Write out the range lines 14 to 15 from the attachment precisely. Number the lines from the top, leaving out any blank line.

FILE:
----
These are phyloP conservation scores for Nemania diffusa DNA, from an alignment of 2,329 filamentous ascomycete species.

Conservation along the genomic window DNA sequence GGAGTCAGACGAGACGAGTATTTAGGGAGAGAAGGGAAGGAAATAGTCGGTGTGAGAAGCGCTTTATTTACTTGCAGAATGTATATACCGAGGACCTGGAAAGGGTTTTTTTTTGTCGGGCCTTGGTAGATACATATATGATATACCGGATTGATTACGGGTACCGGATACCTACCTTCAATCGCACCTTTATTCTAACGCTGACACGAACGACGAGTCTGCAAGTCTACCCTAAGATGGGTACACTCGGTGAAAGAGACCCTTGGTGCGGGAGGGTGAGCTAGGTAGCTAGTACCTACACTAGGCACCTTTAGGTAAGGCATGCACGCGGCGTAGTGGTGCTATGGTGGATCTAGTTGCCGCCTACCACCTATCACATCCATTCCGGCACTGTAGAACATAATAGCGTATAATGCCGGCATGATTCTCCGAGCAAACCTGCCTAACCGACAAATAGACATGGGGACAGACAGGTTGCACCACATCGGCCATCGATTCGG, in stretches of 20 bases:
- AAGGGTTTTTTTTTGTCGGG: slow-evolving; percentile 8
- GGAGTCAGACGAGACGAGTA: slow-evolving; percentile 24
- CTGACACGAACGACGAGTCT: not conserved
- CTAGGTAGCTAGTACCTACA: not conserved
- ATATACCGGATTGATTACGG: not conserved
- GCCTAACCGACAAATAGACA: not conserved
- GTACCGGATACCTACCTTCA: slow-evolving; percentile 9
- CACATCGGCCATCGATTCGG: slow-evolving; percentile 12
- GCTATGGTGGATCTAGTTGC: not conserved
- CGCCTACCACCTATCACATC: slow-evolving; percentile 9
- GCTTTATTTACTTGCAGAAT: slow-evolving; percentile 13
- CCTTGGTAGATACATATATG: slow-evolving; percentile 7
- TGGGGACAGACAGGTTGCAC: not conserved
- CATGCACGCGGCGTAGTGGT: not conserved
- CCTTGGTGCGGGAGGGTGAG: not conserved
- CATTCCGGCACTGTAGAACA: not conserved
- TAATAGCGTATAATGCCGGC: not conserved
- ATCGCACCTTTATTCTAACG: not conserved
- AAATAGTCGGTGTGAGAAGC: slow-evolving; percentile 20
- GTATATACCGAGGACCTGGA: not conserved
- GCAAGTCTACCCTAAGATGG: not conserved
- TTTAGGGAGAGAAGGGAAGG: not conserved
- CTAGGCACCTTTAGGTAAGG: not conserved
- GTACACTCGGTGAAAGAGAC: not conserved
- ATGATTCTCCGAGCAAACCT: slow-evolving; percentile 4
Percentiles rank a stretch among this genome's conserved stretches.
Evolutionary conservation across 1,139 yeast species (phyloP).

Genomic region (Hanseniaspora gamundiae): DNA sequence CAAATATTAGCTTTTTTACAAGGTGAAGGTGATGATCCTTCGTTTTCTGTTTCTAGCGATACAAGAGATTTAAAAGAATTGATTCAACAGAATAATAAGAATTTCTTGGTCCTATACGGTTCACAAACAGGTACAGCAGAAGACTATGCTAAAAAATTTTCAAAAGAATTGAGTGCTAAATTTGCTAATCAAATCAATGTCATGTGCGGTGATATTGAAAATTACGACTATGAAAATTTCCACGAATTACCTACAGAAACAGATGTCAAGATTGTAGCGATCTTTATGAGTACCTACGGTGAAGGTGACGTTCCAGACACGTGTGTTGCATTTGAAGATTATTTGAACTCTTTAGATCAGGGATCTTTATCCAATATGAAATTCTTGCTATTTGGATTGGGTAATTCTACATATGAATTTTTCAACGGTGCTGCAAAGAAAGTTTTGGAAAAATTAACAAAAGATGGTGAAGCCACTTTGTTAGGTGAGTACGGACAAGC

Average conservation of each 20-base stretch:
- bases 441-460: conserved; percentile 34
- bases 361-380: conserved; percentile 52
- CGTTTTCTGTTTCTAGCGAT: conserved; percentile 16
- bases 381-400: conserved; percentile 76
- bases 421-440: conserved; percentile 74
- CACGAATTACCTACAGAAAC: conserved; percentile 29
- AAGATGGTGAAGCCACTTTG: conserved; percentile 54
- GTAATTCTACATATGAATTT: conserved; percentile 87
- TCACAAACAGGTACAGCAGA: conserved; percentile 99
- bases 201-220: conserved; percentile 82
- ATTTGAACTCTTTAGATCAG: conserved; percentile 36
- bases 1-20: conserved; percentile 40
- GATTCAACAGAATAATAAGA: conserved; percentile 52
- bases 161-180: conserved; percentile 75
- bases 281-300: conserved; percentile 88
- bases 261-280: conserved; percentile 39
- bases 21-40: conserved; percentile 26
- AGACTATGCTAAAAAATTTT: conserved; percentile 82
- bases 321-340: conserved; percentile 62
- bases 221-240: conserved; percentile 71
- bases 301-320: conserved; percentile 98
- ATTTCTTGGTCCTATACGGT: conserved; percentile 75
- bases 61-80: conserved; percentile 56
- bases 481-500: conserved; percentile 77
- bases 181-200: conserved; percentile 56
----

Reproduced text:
- CCTTGGTAGATACATATATG: slow-evolving; percentile 7
- TGGGGACAGACAGGTTGCAC: not conserved